Amazon attempted to stop three lawsuits by delivery drivers seeking employment rights, however in a ruling just published a judge said the cases should proceed.
Drivers, who are currently classified as self-employed independent contractors, are seeking holiday pay, national minimum wage, the right to an employment contract, breach of contract and unauthorised deductions from wages.
Currently, drivers make deliveries on behalf of Amazon via the companies’ ‘Delivery Service Partners’ (DSPs) and, because of this, Amazon suggests drivers have no possible course of action against the online retailer.
However, the claims are being brought against Amazon because of the alleged close control and monitoring that the online retailer has over the delivery process, with the DSPs simply enforcing Amazon’s instructions, according to legal firm Leigh Day.
Kate Robinson, a solicitor in the employment team at Leigh Day, said:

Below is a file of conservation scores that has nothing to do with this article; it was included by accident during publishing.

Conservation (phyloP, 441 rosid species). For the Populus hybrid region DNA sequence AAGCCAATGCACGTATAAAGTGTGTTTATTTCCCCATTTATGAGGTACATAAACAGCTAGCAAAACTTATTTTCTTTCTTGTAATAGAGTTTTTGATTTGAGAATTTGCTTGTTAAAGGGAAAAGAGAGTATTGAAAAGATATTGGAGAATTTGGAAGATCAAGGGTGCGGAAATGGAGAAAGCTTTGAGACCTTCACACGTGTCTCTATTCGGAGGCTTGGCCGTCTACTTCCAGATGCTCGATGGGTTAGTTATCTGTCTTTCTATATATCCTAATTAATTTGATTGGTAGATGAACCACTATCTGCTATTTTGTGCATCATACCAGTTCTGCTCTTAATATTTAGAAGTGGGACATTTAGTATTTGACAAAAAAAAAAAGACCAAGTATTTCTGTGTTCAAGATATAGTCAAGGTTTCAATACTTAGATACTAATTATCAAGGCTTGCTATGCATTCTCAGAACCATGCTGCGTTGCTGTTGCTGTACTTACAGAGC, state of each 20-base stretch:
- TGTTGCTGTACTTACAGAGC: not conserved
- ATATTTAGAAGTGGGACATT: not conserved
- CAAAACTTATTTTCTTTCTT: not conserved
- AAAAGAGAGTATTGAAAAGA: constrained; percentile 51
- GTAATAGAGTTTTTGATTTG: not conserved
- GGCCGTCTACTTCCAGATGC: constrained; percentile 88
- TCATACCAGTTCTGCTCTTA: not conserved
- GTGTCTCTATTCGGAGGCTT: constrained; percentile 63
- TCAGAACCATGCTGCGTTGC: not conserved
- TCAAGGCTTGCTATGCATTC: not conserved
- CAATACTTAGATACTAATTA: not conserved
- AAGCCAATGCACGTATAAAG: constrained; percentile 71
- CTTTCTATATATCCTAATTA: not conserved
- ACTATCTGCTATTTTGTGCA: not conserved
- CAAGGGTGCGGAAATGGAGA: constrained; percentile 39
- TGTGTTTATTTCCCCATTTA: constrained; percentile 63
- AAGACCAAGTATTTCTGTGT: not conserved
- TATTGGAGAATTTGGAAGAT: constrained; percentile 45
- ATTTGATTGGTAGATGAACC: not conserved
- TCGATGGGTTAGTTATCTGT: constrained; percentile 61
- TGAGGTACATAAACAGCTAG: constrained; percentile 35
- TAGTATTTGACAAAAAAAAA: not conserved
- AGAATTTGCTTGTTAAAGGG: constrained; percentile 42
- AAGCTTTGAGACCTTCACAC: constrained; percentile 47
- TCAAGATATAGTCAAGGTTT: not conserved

“This is a huge success for the drivers we represent. Amazon is a multinational company and Leigh Day believes it is using a complex structure of arrangements to deny delivery drivers the employee rights we believe they should be entitled to.
“Leigh Day has always argued that, because of the reality of how the drivers work, including the standards drivers have to meet, and the way they fit into Amazon’s business, drivers are not genuinely self-employed independent contractors.
“Amazon needs to recognise the value of the drivers delivering on their behalf and give them the rights we believe they are entitled to.”
More than 2,000 drivers have now joined the legal action against Amazon being brought by Leigh Day.